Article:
Metro Transit aims to reform commutes

The Commuter Challenge promotes green transportation.

Metro Transit aims to reform commutes

Molly Novak

 

Kevin Jack calls himself a part-time driver. A resident of St. Paul, Minn., he often commutes to work by bus.

But starting this month, frustrated by high gas prices and traffic jams, Jack is joining the Metro Transit’s Commuter Challenge — a three-month event promoting green-friendly commutes like biking, walking, ridesharing or taking transit rides.

This year marks a decade since the program’s launch. Open to anyone living or working in the Twin Cities area, the program seeks to reduce road congestion and introduce new ways of commuting, said John Siqveland, Metro Transit spokesman.

Though almost 75 percent of 2011 participants chose to take the transit option or bike, Siqveland said some get creative with their commutes by using longboards, rollerblades or kayaks.

“It’s any way you can take any trip without riding alone,” he said.

In the past few years, participant numbers have been between 12,000 and 15,000, growing a little bit each year, Siqveland said. But last year’s 15,735 easily surpassed Metro Transit’s goal of 15,000. This year the goal is 17,500.

Participants sign up by pledging to take the challenge and then tracking their daily commutes. Since 2010, Metro Transit has moved the sign-up process online. Before, the participants had no way of checking their progress. Now, they can track their trips and miles traveled and see how much fuel and CO2 emissions they have saved.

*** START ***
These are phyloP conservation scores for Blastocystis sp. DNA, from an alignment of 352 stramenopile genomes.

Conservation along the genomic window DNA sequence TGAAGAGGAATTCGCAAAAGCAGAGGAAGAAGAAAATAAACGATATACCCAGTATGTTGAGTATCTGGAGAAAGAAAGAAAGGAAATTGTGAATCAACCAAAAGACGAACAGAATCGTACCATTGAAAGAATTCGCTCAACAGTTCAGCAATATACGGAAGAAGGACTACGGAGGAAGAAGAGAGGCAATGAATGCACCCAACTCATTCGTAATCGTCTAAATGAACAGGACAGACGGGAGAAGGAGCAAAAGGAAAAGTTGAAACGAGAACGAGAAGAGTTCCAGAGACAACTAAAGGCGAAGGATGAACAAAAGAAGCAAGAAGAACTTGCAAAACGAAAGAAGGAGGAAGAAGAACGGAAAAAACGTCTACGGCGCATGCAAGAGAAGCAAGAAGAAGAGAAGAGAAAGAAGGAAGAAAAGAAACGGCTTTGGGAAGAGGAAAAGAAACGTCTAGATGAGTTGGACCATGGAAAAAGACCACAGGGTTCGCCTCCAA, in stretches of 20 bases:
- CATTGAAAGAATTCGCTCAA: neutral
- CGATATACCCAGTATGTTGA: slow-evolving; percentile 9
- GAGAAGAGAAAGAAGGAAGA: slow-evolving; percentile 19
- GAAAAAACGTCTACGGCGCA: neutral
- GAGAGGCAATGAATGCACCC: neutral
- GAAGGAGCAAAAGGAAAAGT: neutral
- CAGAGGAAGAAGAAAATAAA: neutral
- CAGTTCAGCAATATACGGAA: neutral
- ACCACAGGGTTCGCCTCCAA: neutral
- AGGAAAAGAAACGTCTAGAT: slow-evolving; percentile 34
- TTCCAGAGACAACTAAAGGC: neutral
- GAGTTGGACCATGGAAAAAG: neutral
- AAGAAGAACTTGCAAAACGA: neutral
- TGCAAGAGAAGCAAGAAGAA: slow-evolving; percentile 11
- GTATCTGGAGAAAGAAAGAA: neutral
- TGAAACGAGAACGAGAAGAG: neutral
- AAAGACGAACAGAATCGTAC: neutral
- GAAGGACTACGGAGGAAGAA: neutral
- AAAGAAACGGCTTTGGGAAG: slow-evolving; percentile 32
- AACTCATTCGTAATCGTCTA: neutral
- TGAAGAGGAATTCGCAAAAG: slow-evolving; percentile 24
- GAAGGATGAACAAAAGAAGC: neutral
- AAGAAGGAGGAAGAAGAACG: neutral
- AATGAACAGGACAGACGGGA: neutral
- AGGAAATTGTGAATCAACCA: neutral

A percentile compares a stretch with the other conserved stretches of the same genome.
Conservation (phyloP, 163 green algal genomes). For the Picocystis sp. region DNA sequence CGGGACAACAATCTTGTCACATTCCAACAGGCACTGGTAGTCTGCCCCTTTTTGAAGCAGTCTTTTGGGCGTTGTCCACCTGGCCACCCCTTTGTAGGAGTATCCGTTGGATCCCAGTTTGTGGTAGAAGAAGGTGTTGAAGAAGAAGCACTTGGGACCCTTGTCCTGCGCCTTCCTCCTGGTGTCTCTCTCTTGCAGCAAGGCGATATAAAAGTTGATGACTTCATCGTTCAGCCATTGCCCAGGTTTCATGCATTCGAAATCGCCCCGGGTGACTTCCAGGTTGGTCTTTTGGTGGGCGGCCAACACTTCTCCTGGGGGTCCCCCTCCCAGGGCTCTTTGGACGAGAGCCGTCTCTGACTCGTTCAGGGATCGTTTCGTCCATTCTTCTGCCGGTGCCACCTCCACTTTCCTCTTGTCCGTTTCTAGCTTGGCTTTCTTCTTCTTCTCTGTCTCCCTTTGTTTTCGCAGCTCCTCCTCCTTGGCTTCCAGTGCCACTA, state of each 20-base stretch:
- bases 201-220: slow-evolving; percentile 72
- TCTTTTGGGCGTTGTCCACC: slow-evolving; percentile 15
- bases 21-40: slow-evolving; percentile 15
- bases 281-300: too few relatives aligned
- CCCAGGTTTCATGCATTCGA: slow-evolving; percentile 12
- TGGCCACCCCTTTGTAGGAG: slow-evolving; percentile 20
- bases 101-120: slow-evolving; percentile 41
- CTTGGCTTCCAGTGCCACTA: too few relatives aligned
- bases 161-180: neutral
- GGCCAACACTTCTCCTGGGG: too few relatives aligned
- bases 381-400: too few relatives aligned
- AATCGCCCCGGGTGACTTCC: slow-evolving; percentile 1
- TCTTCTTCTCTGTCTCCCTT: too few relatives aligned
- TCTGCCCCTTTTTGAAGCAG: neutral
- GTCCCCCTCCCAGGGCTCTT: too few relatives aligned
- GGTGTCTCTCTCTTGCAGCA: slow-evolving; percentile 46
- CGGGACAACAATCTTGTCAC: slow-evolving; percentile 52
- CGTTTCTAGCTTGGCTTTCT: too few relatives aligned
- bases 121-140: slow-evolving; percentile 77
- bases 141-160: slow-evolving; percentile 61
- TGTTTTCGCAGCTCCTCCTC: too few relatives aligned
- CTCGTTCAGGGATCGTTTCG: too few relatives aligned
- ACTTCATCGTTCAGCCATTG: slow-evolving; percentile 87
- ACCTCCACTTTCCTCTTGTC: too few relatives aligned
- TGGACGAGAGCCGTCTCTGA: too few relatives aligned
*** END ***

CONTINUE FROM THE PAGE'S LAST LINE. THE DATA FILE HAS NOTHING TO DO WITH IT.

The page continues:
The online system also allows participants to continue tracking their commutes even after the challenge is finished. Participants who track throughout the year are entered into a monthly $50 gift card drawing.

In 2011, 17 percent of participants extended their challenge, Siqveland said. Post-challenge surveys show most people continue their new commuter behavior even if they don’t officially extend their pledge, he said.

Paul Hodges kept his pledge after entering for the first time last year. For him the challenge is ongoing.

Hodges, 40, lives in St. Paul and works in Bloomington, Minn. — a 20 to 30 minute commute via car. Originally Hodges wanted to bus, but was dismayed when he realized there were no convenient routes. So the challenge brought him into a new line of work: teleworking.

Instead of driving alone to his office every day, Hodges works from home two or three times a week. His employer, like many others, was very open to the idea, he said.

“It saves me an hour a day of commuting and about $3 a day in gas,” Hodges said. “And it’s nice because when I’m done with work, all I have to do is walk upstairs.”

Throughout the challenge, Metro Transit promotes their bus and train trips but also encourages people to partake in biking and ride sharing.

“There is no question that it positively impacts Metro Transit ridership,” Siqveland said. However, the online tracking system doesn’t have the ability to get a firm correlation between number of riders and the number of those taking the challenge.

Downtown Minneapolis Transportation Management Organization, a non-profit organization advocating sustainable transportation, works with Metro Transit to put on the Commuter Challenge as their annual public awareness event, Dan MacLaughlin, the executive director, said.

The organization’s goal is to get more people involved with the challenge by going to employer fairs, the Living Green Expo and other events throughout the Twin Cities.

TMO holds a bike-walk week during the challenge, starting the first Thursday in June. During the week there are four free bike classes held Downtown that are open to everyone. The courses include how to bike safely in the city, basic mechanics, a guided ride on Nice Ride bikes and parking lot drills.

 “It’s healthier for the environment, healthier for your pocketbook and healthier for your body,” Siqveland said.